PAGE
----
The government can’t measure equality of opportunity, but it can measure equality of result.
Until fairly recently, federal, state and local policies defined where African-Americans could live in violation of laws ranging from the 1866 Civil Rights Act to the Fifth, 13th and 14th Amendments. Government incentives formalized racial segregation in housing, relied on an appraisal industry with a policy to maintain that segregation, and created an insurmountable racial wealth divide. The Federal Housing Administration’s underwriting manual mandated racial segregation through the premise that homes and suburban developments would be too risky to insure if they were in racially mixed neighborhoods or anywhere near a black neighborhood, even though most racially mixed neighborhoods were thriving and safe at the time.
The combination of forced segregation, resettlement and a lack of access to financing created a situation where African-Americans were kettled into neighborhoods and forced to overpay for their housing, which led to an inability to afford upkeep and the necessity to rent out rooms in already crowded homes and apartments. In Mr. Lipson’s Chicago, it is conservatively estimated that black families were deprived of $4 billion in generational wealth from contract selling alone. Having benefited from this unparalleled economic redistribution and effectively marginalizing a significant portion of our population through the unequal application of law, some feel that it is too disruptive and too expensive a problem to address. This seemed to be the case judging by the line of questioning that senators had for Marcia Fudge and Merrick Garland. Do these opinions portend the usual ebb in the cycle of moral outrage after each of our country’s recurring and embarrassing racial episodes? I hope not, but history is not on my side.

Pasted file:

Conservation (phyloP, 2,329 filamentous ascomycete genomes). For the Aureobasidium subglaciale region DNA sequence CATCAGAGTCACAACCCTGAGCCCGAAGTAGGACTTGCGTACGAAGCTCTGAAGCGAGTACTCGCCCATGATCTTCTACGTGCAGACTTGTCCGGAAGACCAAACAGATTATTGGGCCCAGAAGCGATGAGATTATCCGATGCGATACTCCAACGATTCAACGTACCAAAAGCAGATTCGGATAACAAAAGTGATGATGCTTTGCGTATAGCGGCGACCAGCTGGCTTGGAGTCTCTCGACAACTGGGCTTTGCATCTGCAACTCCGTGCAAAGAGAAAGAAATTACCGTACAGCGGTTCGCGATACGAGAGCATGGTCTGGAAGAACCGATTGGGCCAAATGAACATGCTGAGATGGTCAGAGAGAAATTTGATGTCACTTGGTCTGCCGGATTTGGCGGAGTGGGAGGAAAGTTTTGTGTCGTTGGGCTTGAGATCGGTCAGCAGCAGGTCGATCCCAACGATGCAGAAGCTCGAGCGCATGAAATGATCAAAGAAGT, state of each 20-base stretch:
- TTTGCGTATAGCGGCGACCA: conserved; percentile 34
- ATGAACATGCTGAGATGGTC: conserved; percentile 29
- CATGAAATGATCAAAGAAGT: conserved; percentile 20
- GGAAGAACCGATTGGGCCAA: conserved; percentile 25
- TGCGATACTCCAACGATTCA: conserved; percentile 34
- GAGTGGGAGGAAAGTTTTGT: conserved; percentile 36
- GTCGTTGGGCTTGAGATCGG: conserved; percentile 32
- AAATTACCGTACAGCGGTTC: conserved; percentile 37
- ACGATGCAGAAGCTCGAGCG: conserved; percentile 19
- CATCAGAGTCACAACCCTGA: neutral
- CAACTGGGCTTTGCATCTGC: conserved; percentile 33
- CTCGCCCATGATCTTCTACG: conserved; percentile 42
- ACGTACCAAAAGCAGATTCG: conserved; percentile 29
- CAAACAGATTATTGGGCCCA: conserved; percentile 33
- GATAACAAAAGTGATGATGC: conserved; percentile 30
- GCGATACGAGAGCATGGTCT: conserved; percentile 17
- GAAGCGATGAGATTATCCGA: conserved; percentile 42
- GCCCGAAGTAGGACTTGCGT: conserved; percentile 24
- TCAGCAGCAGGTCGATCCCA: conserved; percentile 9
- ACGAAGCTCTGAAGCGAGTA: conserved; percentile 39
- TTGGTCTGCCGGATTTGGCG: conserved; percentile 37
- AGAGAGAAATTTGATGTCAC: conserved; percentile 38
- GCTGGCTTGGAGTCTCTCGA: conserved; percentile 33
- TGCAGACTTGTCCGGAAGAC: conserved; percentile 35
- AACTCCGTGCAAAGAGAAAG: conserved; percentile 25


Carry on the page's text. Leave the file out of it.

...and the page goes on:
President and CEO